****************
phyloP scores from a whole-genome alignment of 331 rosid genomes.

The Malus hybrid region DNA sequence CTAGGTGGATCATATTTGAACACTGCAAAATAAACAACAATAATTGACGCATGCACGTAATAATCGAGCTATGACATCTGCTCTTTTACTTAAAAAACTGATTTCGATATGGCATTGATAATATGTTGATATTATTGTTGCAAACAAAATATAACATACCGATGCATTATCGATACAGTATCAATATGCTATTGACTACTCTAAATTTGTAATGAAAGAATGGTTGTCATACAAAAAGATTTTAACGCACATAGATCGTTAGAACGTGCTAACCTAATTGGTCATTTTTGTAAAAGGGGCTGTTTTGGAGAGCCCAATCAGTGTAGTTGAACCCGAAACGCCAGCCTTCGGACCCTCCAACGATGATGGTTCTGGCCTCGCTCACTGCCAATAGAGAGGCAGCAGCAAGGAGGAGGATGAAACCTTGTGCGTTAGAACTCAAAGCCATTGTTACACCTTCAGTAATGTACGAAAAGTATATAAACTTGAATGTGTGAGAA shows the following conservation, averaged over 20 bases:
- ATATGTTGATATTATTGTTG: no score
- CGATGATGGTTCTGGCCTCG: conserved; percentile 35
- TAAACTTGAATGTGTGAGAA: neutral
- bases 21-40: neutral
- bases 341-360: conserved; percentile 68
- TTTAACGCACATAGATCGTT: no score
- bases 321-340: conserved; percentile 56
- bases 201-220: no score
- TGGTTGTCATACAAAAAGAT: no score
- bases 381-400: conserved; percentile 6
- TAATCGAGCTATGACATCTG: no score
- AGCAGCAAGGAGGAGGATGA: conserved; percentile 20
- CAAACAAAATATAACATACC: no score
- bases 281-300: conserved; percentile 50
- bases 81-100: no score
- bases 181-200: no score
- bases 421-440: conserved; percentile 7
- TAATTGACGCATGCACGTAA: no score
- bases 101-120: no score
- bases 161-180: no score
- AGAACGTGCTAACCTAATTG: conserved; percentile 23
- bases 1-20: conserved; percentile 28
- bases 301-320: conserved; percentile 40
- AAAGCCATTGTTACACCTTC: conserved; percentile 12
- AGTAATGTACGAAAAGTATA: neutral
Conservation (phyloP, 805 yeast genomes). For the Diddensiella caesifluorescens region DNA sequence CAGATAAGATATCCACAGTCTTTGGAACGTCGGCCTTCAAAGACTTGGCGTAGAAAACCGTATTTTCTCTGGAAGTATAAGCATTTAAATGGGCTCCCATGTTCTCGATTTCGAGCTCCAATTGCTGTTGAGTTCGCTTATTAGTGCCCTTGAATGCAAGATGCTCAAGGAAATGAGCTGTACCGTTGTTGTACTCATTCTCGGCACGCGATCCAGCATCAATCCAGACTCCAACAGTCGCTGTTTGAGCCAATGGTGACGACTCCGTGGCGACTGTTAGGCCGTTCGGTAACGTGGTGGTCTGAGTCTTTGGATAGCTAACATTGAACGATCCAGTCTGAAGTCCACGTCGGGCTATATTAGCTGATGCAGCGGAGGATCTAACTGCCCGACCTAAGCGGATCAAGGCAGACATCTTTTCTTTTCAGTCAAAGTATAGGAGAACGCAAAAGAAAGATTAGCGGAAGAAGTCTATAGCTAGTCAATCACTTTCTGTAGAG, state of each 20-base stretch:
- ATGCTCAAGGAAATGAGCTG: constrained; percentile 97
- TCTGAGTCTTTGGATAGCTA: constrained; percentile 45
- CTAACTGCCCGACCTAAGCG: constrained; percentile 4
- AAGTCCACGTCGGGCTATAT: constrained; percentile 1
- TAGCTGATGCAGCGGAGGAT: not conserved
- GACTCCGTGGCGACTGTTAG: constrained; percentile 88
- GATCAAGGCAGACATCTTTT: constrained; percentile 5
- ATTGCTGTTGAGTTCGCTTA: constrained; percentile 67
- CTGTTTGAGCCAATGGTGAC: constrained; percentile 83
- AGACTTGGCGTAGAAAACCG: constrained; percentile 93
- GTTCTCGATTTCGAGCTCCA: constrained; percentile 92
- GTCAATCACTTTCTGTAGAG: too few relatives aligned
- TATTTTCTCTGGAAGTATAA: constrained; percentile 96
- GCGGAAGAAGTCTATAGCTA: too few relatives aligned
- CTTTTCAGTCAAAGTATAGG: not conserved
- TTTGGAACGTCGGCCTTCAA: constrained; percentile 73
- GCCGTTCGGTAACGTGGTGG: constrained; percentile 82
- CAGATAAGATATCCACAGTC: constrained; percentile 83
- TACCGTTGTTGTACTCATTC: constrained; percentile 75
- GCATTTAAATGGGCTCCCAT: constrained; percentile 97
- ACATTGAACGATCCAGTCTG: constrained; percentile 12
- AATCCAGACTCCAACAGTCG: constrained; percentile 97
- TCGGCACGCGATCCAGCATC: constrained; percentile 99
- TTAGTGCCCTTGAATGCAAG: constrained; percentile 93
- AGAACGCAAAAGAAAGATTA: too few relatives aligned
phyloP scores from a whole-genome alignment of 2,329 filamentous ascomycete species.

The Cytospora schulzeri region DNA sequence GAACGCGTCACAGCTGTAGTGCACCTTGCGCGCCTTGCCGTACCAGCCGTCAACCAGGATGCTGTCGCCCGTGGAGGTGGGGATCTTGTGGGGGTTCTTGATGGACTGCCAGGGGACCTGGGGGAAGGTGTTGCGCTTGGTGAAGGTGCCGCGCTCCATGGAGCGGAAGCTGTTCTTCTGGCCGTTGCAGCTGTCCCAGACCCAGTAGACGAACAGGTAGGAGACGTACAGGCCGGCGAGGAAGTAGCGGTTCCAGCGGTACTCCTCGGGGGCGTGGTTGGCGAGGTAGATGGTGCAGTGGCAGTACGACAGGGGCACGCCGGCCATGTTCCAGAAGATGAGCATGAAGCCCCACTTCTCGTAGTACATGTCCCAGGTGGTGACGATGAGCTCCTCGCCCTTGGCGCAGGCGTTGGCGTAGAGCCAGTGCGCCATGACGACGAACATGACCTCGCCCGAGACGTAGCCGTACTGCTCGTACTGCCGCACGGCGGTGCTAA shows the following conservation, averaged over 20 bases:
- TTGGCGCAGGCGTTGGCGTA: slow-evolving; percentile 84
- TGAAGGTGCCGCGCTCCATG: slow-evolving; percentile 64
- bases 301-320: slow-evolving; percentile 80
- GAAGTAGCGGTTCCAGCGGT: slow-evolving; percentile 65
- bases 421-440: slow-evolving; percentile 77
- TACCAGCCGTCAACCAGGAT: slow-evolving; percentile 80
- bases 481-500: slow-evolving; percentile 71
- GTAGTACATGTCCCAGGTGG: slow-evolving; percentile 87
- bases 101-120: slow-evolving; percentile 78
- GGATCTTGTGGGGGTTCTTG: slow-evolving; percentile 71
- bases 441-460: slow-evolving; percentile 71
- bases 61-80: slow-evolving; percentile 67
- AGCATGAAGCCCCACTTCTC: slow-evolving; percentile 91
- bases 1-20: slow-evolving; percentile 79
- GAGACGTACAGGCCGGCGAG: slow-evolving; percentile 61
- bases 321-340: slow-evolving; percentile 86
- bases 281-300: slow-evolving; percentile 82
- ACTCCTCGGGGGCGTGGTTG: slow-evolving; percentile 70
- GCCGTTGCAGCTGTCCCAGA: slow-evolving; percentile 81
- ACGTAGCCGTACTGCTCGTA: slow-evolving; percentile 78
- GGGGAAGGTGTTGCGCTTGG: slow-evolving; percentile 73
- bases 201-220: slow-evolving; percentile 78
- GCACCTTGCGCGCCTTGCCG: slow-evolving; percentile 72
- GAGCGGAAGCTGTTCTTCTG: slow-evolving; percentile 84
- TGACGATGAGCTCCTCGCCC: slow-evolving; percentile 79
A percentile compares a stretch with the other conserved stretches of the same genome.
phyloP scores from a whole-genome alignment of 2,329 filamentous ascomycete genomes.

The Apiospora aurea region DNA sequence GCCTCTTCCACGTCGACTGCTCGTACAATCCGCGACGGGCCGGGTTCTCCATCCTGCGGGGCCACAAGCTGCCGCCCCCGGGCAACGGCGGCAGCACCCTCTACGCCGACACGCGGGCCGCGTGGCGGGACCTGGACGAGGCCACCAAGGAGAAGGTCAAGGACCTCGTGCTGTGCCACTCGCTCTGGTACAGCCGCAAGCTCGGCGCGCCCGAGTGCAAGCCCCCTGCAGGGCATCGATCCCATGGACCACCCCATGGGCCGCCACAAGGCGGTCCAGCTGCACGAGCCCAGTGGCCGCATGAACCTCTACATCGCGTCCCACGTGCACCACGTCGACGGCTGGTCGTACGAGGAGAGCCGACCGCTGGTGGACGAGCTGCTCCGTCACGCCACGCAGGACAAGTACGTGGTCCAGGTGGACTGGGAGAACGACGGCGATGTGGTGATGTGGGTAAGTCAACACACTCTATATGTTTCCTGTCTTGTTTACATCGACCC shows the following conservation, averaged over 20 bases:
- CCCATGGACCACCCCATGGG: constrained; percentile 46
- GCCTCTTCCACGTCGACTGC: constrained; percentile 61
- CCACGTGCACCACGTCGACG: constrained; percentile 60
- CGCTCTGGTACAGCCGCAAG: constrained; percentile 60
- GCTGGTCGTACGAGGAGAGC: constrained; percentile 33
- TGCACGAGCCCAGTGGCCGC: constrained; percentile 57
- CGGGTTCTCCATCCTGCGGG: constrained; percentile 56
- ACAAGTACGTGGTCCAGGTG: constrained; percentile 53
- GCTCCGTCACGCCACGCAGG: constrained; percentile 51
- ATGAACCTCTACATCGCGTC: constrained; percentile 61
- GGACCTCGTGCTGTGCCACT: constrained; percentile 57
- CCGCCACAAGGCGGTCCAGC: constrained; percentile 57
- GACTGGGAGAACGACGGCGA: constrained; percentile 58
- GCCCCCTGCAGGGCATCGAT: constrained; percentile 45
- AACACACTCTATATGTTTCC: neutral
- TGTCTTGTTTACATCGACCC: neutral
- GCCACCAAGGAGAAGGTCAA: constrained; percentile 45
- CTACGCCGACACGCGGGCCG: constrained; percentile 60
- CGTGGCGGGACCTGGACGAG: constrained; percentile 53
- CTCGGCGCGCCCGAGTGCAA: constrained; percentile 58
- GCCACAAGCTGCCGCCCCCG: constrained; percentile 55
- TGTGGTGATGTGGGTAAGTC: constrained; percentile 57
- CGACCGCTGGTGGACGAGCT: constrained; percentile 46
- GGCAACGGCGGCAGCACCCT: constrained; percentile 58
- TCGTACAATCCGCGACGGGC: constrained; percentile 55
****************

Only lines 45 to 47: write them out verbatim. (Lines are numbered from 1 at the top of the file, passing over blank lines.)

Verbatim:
- GCCGTTCGGTAACGTGGTGG: constrained; percentile 82
- CAGATAAGATATCCACAGTC: constrained; percentile 83
- TACCGTTGTTGTACTCATTC: constrained; percentile 75